The Millennial and Gen Z generations combined accounted for two-thirds of global diamond jewelry sales in 2017, as diamond jewelry demand reached a new record high of US$82 billion, according to data published today by De Beers Group in its latest Diamond Insight Report. The sheer size of the younger generations, combined with their increasing financial maturity (millennial spending power is forecast to overtake Gen X permanently by 2020), provide significant opportunities to the diamond industry provided, as CEO Bruce Cleaver emphasizes, the industry evolves to ensure it reflects younger consumers’ values. "With their focus on networks and instantaneous information sharing within an increasingly connected world, today’s consumers want businesses to demonstrate they understand what truly matters to them. To meet this expectation, we need to listen closely to consumers, bringing with us innovative and thought-provoking propositions that set us apart from the rest."
According to De Beers' research, Millennials - people currently aged 21 to 39 - represent 29 percent of the world’s population and are the current largest group of diamond consumers. They accounted for almost 60 percent of diamond jewelry demand in the US in 2017 and nearly 80 percent in China. Gen Z, those currently aged up to 20, is an even larger consumer generation - representing 35 percent of the world’s population and will come of age as diamond consumers over the coming decades. Despite the generation being a long way from financial maturity, Gen Z is already making its presence felt in the diamond market, with the oldest Gen Z consumers (those currently aged 18 to 20) acquiring 5% of all diamond jewelry pieces in the US last year.
"Millennials and Gen Z are the most populous generations in the world today," says Cleaver. "Since their spending power is rising, they are important drivers of growth in the luxury sector and account for a considerable share of global diamond jewellery demand. While Gen Z are still too young to match Millennials’ spending power, they are tomorrow’s consumers and will increasingly affect the way marketers have to communicate with and engage their customers. The diamond industry needs to understand the younger generations to keep diamonds relevant, but should regard Millennials and Gen Z as distinct groups." The report highlights key similarities and differences between Millennials and Gen Z that have particular implications for diamond brands and retailers. For example, Millennials are in general more mistrusting, requiring brands to earn their trust before they can pursue growth, while Gen Z tend to be more individualistic and optimistic, desiring products that help build their own personal brands.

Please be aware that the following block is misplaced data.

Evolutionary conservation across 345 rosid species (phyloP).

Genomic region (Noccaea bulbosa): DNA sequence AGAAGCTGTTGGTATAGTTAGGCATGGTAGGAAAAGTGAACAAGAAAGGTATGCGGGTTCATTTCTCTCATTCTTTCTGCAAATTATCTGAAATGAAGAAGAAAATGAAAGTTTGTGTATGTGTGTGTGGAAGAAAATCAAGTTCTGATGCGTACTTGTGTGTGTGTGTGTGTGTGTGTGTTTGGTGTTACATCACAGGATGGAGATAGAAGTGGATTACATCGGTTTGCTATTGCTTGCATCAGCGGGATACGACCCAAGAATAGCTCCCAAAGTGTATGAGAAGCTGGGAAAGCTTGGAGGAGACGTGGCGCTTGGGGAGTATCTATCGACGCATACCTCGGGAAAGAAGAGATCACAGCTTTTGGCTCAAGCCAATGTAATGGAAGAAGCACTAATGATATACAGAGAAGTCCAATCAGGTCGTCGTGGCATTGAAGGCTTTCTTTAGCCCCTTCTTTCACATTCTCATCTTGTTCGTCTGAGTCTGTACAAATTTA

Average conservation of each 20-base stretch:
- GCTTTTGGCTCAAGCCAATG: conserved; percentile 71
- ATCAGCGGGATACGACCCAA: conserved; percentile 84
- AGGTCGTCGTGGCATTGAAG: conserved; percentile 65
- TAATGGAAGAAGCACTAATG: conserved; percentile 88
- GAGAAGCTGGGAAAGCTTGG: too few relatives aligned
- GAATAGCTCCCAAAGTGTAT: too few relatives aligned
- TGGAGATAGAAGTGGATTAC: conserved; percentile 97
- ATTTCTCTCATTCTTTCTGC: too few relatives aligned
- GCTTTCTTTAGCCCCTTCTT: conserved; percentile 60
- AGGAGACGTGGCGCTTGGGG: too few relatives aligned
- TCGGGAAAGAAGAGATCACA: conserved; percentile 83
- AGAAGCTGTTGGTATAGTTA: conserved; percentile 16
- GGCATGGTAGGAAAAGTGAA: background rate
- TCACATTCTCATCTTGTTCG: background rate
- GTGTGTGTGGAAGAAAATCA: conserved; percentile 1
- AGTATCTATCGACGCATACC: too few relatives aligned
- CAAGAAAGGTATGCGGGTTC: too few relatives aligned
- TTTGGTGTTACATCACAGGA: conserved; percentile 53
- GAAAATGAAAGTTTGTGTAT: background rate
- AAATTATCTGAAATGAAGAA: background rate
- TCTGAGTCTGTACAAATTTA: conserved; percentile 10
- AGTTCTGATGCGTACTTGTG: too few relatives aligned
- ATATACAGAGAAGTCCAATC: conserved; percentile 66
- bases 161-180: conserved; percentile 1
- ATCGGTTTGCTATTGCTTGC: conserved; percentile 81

However, De Beers points out, there are also a number of important similarities between the generations, especially with regards to valuing love, being digital natives, being engaged with social issues and desiring authenticity and self-expression. Considering these similarities and differences, the 2018 Diamond Insight Report highlights three key areas of opportunity that the two younger generations present for the diamond industry:
CEO Cleaver ends with some positive notes: "It seems one thing the industry does not need to prove to young consumers is that diamonds are the perfect symbol of love. Those in the diamond sector must recognise that love may now be expressed in many ways, and diamonds may also be used differently to symbolise it, but the connection remains as strong as ever. With the younger consumer’s desire for qualities that diamonds can perfectly embody – including love, connections, authenticity and positive social impact – the most exciting changes will be ahead of us if we seize the opportunity to shape the future of the diamond industry." In short, the young generations are the present and future of the diamond industry: it is up to the diamond industry to adapt to their values, behaviors and way of life.